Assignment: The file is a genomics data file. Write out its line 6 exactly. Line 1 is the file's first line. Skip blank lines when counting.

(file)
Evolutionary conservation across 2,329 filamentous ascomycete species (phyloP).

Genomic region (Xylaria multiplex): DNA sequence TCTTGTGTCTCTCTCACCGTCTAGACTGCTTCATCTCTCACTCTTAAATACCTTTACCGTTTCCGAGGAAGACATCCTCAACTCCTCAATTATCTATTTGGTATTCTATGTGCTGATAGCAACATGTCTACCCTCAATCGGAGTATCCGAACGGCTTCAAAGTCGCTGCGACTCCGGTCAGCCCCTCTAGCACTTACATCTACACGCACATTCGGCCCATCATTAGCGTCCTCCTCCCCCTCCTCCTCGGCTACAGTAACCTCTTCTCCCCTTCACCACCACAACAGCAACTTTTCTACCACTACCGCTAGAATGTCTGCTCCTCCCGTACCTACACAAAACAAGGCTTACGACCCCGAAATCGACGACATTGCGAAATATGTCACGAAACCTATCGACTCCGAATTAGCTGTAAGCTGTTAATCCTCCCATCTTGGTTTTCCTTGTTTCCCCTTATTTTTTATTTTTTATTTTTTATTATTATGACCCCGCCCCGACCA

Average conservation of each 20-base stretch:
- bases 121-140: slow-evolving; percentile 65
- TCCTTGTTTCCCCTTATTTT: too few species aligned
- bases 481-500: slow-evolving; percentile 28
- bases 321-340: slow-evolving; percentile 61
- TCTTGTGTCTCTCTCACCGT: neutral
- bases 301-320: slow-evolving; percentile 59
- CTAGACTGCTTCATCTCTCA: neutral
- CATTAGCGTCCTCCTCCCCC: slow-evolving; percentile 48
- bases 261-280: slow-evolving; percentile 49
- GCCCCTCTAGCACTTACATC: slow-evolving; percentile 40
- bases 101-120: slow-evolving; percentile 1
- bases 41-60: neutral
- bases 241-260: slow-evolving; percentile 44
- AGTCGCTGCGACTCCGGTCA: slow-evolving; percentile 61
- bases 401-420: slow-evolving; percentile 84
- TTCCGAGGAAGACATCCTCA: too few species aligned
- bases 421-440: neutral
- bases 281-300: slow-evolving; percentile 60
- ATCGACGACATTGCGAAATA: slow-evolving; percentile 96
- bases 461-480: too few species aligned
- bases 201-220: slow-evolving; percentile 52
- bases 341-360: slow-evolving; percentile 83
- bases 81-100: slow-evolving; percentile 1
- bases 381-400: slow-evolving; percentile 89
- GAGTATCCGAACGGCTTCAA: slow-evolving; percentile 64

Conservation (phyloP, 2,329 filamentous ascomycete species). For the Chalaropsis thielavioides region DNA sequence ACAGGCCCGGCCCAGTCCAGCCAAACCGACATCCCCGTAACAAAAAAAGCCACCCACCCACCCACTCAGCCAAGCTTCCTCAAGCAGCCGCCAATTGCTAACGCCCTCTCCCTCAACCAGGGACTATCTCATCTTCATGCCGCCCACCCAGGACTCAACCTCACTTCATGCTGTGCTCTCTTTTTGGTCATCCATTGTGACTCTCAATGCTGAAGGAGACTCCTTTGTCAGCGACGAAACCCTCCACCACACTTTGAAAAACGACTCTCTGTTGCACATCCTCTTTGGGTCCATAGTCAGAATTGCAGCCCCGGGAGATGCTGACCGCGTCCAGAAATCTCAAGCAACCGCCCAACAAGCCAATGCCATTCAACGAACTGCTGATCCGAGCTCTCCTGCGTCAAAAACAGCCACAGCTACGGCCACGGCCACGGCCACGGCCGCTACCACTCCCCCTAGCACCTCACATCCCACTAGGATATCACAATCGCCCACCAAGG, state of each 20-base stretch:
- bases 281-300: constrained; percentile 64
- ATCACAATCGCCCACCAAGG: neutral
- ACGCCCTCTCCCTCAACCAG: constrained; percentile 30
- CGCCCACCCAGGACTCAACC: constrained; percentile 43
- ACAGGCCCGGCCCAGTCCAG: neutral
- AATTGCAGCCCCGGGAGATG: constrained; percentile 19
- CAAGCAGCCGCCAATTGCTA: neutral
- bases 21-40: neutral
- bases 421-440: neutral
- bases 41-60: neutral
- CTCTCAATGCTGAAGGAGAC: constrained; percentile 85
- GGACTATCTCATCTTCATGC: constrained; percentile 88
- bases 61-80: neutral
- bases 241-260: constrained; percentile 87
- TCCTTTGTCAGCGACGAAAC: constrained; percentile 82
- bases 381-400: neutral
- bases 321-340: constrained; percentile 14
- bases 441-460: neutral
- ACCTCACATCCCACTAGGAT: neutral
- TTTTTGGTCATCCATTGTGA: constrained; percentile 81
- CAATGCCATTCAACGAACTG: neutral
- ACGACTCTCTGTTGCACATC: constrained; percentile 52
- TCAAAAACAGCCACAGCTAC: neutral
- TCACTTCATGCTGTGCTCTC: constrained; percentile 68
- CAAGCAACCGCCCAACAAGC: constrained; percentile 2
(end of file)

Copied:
- bases 481-500: slow-evolving; percentile 28